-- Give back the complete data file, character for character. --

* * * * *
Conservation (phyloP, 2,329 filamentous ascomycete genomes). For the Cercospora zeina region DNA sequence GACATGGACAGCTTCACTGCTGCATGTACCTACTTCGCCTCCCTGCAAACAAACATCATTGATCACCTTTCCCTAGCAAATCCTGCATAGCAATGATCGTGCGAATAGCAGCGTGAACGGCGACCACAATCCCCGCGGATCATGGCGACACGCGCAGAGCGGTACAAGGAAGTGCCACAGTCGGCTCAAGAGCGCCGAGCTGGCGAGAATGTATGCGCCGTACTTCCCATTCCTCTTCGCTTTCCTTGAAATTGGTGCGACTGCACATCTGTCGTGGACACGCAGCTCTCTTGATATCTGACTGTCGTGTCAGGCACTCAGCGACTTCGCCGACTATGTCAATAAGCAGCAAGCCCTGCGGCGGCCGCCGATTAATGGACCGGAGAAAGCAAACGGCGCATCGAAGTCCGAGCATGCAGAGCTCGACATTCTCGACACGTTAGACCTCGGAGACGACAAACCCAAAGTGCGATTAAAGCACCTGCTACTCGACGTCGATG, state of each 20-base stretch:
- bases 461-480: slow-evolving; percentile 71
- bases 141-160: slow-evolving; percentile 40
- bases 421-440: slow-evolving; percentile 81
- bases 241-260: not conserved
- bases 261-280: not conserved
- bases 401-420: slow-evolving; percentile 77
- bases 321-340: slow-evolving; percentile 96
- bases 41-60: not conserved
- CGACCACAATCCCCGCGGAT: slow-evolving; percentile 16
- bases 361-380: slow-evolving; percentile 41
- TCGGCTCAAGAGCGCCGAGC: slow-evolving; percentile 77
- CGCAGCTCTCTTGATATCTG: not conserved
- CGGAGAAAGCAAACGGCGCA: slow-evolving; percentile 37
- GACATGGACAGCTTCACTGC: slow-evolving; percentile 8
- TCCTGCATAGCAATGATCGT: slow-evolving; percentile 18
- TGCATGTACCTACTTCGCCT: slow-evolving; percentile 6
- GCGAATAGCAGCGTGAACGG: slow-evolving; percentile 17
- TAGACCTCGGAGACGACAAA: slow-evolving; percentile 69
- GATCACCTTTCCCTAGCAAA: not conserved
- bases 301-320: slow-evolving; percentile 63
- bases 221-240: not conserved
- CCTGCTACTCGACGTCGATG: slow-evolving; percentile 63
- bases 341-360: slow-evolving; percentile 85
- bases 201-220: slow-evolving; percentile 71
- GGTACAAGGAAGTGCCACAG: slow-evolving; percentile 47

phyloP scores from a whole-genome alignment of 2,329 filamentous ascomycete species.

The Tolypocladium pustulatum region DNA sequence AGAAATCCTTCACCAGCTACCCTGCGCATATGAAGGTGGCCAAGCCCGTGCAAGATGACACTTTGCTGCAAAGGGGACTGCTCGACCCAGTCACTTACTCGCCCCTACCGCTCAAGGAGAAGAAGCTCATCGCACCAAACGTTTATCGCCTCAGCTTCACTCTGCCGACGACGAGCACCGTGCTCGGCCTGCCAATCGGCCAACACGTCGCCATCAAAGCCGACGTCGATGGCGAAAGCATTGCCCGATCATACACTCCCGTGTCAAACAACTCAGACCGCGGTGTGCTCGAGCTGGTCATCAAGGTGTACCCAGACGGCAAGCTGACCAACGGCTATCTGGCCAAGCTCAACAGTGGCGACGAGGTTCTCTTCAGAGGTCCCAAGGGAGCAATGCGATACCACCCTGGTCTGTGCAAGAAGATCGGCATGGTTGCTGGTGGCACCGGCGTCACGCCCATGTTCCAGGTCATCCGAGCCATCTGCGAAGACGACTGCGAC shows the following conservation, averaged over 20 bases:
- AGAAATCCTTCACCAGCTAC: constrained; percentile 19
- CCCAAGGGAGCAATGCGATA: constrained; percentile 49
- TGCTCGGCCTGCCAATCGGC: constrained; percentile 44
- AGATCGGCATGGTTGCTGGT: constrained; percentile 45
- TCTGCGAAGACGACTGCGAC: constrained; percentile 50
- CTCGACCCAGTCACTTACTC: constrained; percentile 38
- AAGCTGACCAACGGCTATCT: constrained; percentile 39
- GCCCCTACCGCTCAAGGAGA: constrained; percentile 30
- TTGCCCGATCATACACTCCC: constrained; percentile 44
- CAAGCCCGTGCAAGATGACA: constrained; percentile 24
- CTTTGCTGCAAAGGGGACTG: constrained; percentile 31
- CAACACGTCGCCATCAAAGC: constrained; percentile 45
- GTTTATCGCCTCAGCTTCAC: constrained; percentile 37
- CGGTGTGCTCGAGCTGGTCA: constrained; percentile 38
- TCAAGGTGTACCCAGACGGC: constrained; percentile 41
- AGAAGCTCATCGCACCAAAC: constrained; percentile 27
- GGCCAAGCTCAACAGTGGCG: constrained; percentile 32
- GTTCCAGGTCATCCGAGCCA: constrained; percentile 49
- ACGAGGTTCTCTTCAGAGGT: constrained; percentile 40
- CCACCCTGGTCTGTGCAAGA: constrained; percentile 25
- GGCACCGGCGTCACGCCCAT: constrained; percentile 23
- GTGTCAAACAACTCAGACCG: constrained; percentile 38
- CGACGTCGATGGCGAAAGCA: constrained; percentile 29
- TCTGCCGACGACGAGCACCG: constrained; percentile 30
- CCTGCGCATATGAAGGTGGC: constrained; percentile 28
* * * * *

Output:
Conservation (phyloP, 2,329 filamentous ascomycete genomes). For the Cercospora zeina region DNA sequence GACATGGACAGCTTCACTGCTGCATGTACCTACTTCGCCTCCCTGCAAACAAACATCATTGATCACCTTTCCCTAGCAAATCCTGCATAGCAATGATCGTGCGAATAGCAGCGTGAACGGCGACCACAATCCCCGCGGATCATGGCGACACGCGCAGAGCGGTACAAGGAAGTGCCACAGTCGGCTCAAGAGCGCCGAGCTGGCGAGAATGTATGCGCCGTACTTCCCATTCCTCTTCGCTTTCCTTGAAATTGGTGCGACTGCACATCTGTCGTGGACACGCAGCTCTCTTGATATCTGACTGTCGTGTCAGGCACTCAGCGACTTCGCCGACTATGTCAATAAGCAGCAAGCCCTGCGGCGGCCGCCGATTAATGGACCGGAGAAAGCAAACGGCGCATCGAAGTCCGAGCATGCAGAGCTCGACATTCTCGACACGTTAGACCTCGGAGACGACAAACCCAAAGTGCGATTAAAGCACCTGCTACTCGACGTCGATG, state of each 20-base stretch:
- bases 461-480: slow-evolving; percentile 71
- bases 141-160: slow-evolving; percentile 40
- bases 421-440: slow-evolving; percentile 81
- bases 241-260: not conserved
- bases 261-280: not conserved
- bases 401-420: slow-evolving; percentile 77
- bases 321-340: slow-evolving; percentile 96
- bases 41-60: not conserved
- CGACCACAATCCCCGCGGAT: slow-evolving; percentile 16
- bases 361-380: slow-evolving; percentile 41
- TCGGCTCAAGAGCGCCGAGC: slow-evolving; percentile 77
- CGCAGCTCTCTTGATATCTG: not conserved
- CGGAGAAAGCAAACGGCGCA: slow-evolving; percentile 37
- GACATGGACAGCTTCACTGC: slow-evolving; percentile 8
- TCCTGCATAGCAATGATCGT: slow-evolving; percentile 18
- TGCATGTACCTACTTCGCCT: slow-evolving; percentile 6
- GCGAATAGCAGCGTGAACGG: slow-evolving; percentile 17
- TAGACCTCGGAGACGACAAA: slow-evolving; percentile 69
- GATCACCTTTCCCTAGCAAA: not conserved
- bases 301-320: slow-evolving; percentile 63
- bases 221-240: not conserved
- CCTGCTACTCGACGTCGATG: slow-evolving; percentile 63
- bases 341-360: slow-evolving; percentile 85
- bases 201-220: slow-evolving; percentile 71
- GGTACAAGGAAGTGCCACAG: slow-evolving; percentile 47

phyloP scores from a whole-genome alignment of 2,329 filamentous ascomycete species.

The Tolypocladium pustulatum region DNA sequence AGAAATCCTTCACCAGCTACCCTGCGCATATGAAGGTGGCCAAGCCCGTGCAAGATGACACTTTGCTGCAAAGGGGACTGCTCGACCCAGTCACTTACTCGCCCCTACCGCTCAAGGAGAAGAAGCTCATCGCACCAAACGTTTATCGCCTCAGCTTCACTCTGCCGACGACGAGCACCGTGCTCGGCCTGCCAATCGGCCAACACGTCGCCATCAAAGCCGACGTCGATGGCGAAAGCATTGCCCGATCATACACTCCCGTGTCAAACAACTCAGACCGCGGTGTGCTCGAGCTGGTCATCAAGGTGTACCCAGACGGCAAGCTGACCAACGGCTATCTGGCCAAGCTCAACAGTGGCGACGAGGTTCTCTTCAGAGGTCCCAAGGGAGCAATGCGATACCACCCTGGTCTGTGCAAGAAGATCGGCATGGTTGCTGGTGGCACCGGCGTCACGCCCATGTTCCAGGTCATCCGAGCCATCTGCGAAGACGACTGCGAC shows the following conservation, averaged over 20 bases:
- AGAAATCCTTCACCAGCTAC: constrained; percentile 19
- CCCAAGGGAGCAATGCGATA: constrained; percentile 49
- TGCTCGGCCTGCCAATCGGC: constrained; percentile 44
- AGATCGGCATGGTTGCTGGT: constrained; percentile 45
- TCTGCGAAGACGACTGCGAC: constrained; percentile 50
- CTCGACCCAGTCACTTACTC: constrained; percentile 38
- AAGCTGACCAACGGCTATCT: constrained; percentile 39
- GCCCCTACCGCTCAAGGAGA: constrained; percentile 30
- TTGCCCGATCATACACTCCC: constrained; percentile 44
- CAAGCCCGTGCAAGATGACA: constrained; percentile 24
- CTTTGCTGCAAAGGGGACTG: constrained; percentile 31
- CAACACGTCGCCATCAAAGC: constrained; percentile 45
- GTTTATCGCCTCAGCTTCAC: constrained; percentile 37
- CGGTGTGCTCGAGCTGGTCA: constrained; percentile 38
- TCAAGGTGTACCCAGACGGC: constrained; percentile 41
- AGAAGCTCATCGCACCAAAC: constrained; percentile 27
- GGCCAAGCTCAACAGTGGCG: constrained; percentile 32
- GTTCCAGGTCATCCGAGCCA: constrained; percentile 49
- ACGAGGTTCTCTTCAGAGGT: constrained; percentile 40
- CCACCCTGGTCTGTGCAAGA: constrained; percentile 25
- GGCACCGGCGTCACGCCCAT: constrained; percentile 23
- GTGTCAAACAACTCAGACCG: constrained; percentile 38
- CGACGTCGATGGCGAAAGCA: constrained; percentile 29
- TCTGCCGACGACGAGCACCG: constrained; percentile 30
- CCTGCGCATATGAAGGTGGC: constrained; percentile 28